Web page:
It was wartime and food was scarce. Leaders of England’s effort to wage war and help the public survive during World War II needed to know: Were the rations in lifeboats adequate for survival at sea? And, among several experiments important for public as well as military heath, how much vitamin C did a person…


August 11, 2021

‘More pepper, please’: New study analyzes role of scent compounds in the coevolution of bats and pepper plants

An image of a short-tailed fruit bat

A study published Aug. 11 in the Proceedings of the Royal Society B by researchers at the University of Washington and Stony Brook University reports on how bats and pepper plants in Central America have coevolved to help each other survive.


August 10, 2021

ArtSci Roundup: Hostile Terrain 94, Lux Aeterna, and More

Through public events and exhibitions, connect with the UW community every week! This week, attend gallery exhibitions, watch recorded events, and more. While you’re enjoying summer break, connect with campus through UW live webcams of Red Square and the quad. Many of these online opportunities are streamed through Zoom. All UW faculty, staff, and students…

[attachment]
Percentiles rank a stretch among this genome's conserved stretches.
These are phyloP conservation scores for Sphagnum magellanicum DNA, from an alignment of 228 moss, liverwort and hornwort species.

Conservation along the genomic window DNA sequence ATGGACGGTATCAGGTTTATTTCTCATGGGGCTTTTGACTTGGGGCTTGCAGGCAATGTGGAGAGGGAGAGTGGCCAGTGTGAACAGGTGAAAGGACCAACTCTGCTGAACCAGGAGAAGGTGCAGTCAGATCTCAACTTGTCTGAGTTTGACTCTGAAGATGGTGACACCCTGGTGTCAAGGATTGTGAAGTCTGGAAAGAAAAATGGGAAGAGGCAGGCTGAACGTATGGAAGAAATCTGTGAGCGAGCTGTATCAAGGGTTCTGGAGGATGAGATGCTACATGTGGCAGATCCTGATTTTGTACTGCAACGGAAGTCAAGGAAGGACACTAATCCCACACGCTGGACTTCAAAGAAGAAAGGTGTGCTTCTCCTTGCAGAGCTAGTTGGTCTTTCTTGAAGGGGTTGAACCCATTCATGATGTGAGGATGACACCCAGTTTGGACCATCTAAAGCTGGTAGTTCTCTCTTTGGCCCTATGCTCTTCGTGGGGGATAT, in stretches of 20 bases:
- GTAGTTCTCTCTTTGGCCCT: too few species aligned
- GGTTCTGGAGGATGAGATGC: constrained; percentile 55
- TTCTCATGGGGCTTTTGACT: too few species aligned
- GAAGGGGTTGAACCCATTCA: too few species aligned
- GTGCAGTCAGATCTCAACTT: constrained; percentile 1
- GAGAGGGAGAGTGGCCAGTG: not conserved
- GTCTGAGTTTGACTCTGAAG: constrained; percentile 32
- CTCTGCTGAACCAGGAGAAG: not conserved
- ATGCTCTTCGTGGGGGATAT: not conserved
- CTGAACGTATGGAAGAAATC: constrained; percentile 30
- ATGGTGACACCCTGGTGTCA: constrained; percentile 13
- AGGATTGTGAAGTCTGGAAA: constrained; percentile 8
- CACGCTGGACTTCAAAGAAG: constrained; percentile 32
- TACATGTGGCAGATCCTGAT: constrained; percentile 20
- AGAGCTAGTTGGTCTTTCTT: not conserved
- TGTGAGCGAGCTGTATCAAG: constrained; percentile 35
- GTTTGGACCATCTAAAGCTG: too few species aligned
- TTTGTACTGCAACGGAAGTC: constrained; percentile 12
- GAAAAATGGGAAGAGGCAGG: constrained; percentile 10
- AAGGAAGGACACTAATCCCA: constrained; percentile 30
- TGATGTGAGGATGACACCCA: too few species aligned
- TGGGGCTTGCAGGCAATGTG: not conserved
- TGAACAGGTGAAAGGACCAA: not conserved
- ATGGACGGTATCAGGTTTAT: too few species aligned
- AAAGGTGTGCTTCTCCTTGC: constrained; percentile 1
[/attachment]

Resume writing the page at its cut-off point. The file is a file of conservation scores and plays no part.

August 6, 2021

UW expert discusses protecting workers from wildfire smoke

  With wildfire smoke forecast for next week in Seattle and the Occupational Safety and Health Administration in Oregon posting rules for keeping workers safe during increasingly smoky conditions and heat in that state, we caught up with a University of Washington expert on worker safety for advice. Check out Professor Baker’s advice on worker safety…


August 5, 2021

Now how did that get up there? New study sheds light on development and evolution of dolphin, whale blowholes

Image of a dolphin swimming in the ocean

New research by scientists at the University of Washington and Duke University is shedding light on how the nasal passage of dolphins and whales shifts during embryonic development from emerging at the tip of the snout to emerging at the top of the head as a blowhole. The findings, published July 19 in the Journal of Anatomy, are an integrative model for this developmental transition for cetaceans.


Drier, warmer night air is making some Western wildfires more active at night

firefighter silhouetted against flames at night